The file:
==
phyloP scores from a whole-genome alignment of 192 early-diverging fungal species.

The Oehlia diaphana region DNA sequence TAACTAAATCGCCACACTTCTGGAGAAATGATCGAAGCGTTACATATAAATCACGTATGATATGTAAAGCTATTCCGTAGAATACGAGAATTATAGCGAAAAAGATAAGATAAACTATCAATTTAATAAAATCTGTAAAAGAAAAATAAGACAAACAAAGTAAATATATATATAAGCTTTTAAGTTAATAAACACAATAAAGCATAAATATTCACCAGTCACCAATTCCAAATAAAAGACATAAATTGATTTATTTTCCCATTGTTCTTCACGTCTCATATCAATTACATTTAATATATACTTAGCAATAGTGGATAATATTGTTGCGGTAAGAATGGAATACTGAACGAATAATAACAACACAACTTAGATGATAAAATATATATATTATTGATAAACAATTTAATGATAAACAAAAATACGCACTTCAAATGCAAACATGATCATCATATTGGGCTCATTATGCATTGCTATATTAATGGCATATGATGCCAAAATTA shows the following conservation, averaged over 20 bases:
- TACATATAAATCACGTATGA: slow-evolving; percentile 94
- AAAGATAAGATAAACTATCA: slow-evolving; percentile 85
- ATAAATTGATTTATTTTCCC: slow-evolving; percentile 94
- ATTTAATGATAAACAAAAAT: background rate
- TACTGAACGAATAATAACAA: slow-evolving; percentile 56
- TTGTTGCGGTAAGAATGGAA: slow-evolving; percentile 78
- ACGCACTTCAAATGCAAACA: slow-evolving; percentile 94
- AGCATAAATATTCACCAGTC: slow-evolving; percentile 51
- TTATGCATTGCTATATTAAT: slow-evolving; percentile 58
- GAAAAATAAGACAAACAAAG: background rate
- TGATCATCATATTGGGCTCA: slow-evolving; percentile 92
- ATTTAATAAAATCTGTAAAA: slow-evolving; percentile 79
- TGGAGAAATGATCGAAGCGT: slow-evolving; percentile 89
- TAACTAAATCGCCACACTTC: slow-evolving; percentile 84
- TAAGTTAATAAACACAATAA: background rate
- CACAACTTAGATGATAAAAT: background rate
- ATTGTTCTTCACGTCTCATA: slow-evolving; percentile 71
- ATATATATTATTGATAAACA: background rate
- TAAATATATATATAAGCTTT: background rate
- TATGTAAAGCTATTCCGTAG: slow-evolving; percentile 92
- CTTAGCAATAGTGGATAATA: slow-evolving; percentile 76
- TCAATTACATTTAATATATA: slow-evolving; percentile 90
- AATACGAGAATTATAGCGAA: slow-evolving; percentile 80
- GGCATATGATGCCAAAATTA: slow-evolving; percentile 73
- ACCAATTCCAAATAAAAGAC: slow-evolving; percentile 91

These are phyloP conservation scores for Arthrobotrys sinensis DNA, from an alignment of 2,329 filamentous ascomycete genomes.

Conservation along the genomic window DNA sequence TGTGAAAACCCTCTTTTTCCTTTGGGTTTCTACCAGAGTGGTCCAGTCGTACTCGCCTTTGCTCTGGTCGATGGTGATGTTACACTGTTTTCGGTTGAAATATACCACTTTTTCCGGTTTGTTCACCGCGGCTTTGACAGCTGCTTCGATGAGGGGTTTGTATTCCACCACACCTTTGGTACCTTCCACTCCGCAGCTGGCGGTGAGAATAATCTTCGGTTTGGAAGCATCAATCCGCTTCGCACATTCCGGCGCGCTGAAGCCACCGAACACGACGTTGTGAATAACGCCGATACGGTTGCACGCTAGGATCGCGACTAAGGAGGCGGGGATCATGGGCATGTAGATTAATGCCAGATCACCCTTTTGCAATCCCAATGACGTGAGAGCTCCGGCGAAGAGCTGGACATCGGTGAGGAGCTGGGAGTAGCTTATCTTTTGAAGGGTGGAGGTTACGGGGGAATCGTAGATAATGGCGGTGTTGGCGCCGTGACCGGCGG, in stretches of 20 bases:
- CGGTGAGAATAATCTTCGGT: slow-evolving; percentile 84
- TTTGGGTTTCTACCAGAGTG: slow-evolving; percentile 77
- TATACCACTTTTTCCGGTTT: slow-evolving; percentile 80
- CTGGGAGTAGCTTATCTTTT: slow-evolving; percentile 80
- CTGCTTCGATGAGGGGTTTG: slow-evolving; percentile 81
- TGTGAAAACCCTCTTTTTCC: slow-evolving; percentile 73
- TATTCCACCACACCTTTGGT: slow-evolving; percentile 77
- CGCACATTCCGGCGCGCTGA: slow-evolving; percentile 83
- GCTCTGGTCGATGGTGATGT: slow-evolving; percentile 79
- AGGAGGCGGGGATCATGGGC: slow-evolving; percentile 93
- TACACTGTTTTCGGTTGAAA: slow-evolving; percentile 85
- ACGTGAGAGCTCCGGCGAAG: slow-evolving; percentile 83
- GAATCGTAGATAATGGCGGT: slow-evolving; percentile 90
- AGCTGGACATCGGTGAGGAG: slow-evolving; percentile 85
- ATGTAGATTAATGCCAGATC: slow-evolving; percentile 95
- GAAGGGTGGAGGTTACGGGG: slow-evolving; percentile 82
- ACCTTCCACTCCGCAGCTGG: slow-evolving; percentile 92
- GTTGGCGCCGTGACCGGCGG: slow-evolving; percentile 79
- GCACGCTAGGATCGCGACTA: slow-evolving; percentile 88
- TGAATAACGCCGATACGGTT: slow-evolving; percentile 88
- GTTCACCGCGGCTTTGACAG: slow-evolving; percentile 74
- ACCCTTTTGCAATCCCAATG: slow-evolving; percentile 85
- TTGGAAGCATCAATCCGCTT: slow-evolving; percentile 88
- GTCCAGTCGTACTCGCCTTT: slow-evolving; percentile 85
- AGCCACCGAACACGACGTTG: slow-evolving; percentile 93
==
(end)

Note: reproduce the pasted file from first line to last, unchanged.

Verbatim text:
phyloP scores from a whole-genome alignment of 192 early-diverging fungal species.

The Oehlia diaphana region DNA sequence TAACTAAATCGCCACACTTCTGGAGAAATGATCGAAGCGTTACATATAAATCACGTATGATATGTAAAGCTATTCCGTAGAATACGAGAATTATAGCGAAAAAGATAAGATAAACTATCAATTTAATAAAATCTGTAAAAGAAAAATAAGACAAACAAAGTAAATATATATATAAGCTTTTAAGTTAATAAACACAATAAAGCATAAATATTCACCAGTCACCAATTCCAAATAAAAGACATAAATTGATTTATTTTCCCATTGTTCTTCACGTCTCATATCAATTACATTTAATATATACTTAGCAATAGTGGATAATATTGTTGCGGTAAGAATGGAATACTGAACGAATAATAACAACACAACTTAGATGATAAAATATATATATTATTGATAAACAATTTAATGATAAACAAAAATACGCACTTCAAATGCAAACATGATCATCATATTGGGCTCATTATGCATTGCTATATTAATGGCATATGATGCCAAAATTA shows the following conservation, averaged over 20 bases:
- TACATATAAATCACGTATGA: slow-evolving; percentile 94
- AAAGATAAGATAAACTATCA: slow-evolving; percentile 85
- ATAAATTGATTTATTTTCCC: slow-evolving; percentile 94
- ATTTAATGATAAACAAAAAT: background rate
- TACTGAACGAATAATAACAA: slow-evolving; percentile 56
- TTGTTGCGGTAAGAATGGAA: slow-evolving; percentile 78
- ACGCACTTCAAATGCAAACA: slow-evolving; percentile 94
- AGCATAAATATTCACCAGTC: slow-evolving; percentile 51
- TTATGCATTGCTATATTAAT: slow-evolving; percentile 58
- GAAAAATAAGACAAACAAAG: background rate
- TGATCATCATATTGGGCTCA: slow-evolving; percentile 92
- ATTTAATAAAATCTGTAAAA: slow-evolving; percentile 79
- TGGAGAAATGATCGAAGCGT: slow-evolving; percentile 89
- TAACTAAATCGCCACACTTC: slow-evolving; percentile 84
- TAAGTTAATAAACACAATAA: background rate
- CACAACTTAGATGATAAAAT: background rate
- ATTGTTCTTCACGTCTCATA: slow-evolving; percentile 71
- ATATATATTATTGATAAACA: background rate
- TAAATATATATATAAGCTTT: background rate
- TATGTAAAGCTATTCCGTAG: slow-evolving; percentile 92
- CTTAGCAATAGTGGATAATA: slow-evolving; percentile 76
- TCAATTACATTTAATATATA: slow-evolving; percentile 90
- AATACGAGAATTATAGCGAA: slow-evolving; percentile 80
- GGCATATGATGCCAAAATTA: slow-evolving; percentile 73
- ACCAATTCCAAATAAAAGAC: slow-evolving; percentile 91

These are phyloP conservation scores for Arthrobotrys sinensis DNA, from an alignment of 2,329 filamentous ascomycete genomes.

Conservation along the genomic window DNA sequence TGTGAAAACCCTCTTTTTCCTTTGGGTTTCTACCAGAGTGGTCCAGTCGTACTCGCCTTTGCTCTGGTCGATGGTGATGTTACACTGTTTTCGGTTGAAATATACCACTTTTTCCGGTTTGTTCACCGCGGCTTTGACAGCTGCTTCGATGAGGGGTTTGTATTCCACCACACCTTTGGTACCTTCCACTCCGCAGCTGGCGGTGAGAATAATCTTCGGTTTGGAAGCATCAATCCGCTTCGCACATTCCGGCGCGCTGAAGCCACCGAACACGACGTTGTGAATAACGCCGATACGGTTGCACGCTAGGATCGCGACTAAGGAGGCGGGGATCATGGGCATGTAGATTAATGCCAGATCACCCTTTTGCAATCCCAATGACGTGAGAGCTCCGGCGAAGAGCTGGACATCGGTGAGGAGCTGGGAGTAGCTTATCTTTTGAAGGGTGGAGGTTACGGGGGAATCGTAGATAATGGCGGTGTTGGCGCCGTGACCGGCGG, in stretches of 20 bases:
- CGGTGAGAATAATCTTCGGT: slow-evolving; percentile 84
- TTTGGGTTTCTACCAGAGTG: slow-evolving; percentile 77
- TATACCACTTTTTCCGGTTT: slow-evolving; percentile 80
- CTGGGAGTAGCTTATCTTTT: slow-evolving; percentile 80
- CTGCTTCGATGAGGGGTTTG: slow-evolving; percentile 81
- TGTGAAAACCCTCTTTTTCC: slow-evolving; percentile 73
- TATTCCACCACACCTTTGGT: slow-evolving; percentile 77
- CGCACATTCCGGCGCGCTGA: slow-evolving; percentile 83
- GCTCTGGTCGATGGTGATGT: slow-evolving; percentile 79
- AGGAGGCGGGGATCATGGGC: slow-evolving; percentile 93
- TACACTGTTTTCGGTTGAAA: slow-evolving; percentile 85
- ACGTGAGAGCTCCGGCGAAG: slow-evolving; percentile 83
- GAATCGTAGATAATGGCGGT: slow-evolving; percentile 90
- AGCTGGACATCGGTGAGGAG: slow-evolving; percentile 85
- ATGTAGATTAATGCCAGATC: slow-evolving; percentile 95
- GAAGGGTGGAGGTTACGGGG: slow-evolving; percentile 82
- ACCTTCCACTCCGCAGCTGG: slow-evolving; percentile 92
- GTTGGCGCCGTGACCGGCGG: slow-evolving; percentile 79
- GCACGCTAGGATCGCGACTA: slow-evolving; percentile 88
- TGAATAACGCCGATACGGTT: slow-evolving; percentile 88
- GTTCACCGCGGCTTTGACAG: slow-evolving; percentile 74
- ACCCTTTTGCAATCCCAATG: slow-evolving; percentile 85
- TTGGAAGCATCAATCCGCTT: slow-evolving; percentile 88
- GTCCAGTCGTACTCGCCTTT: slow-evolving; percentile 85
- AGCCACCGAACACGACGTTG: slow-evolving; percentile 93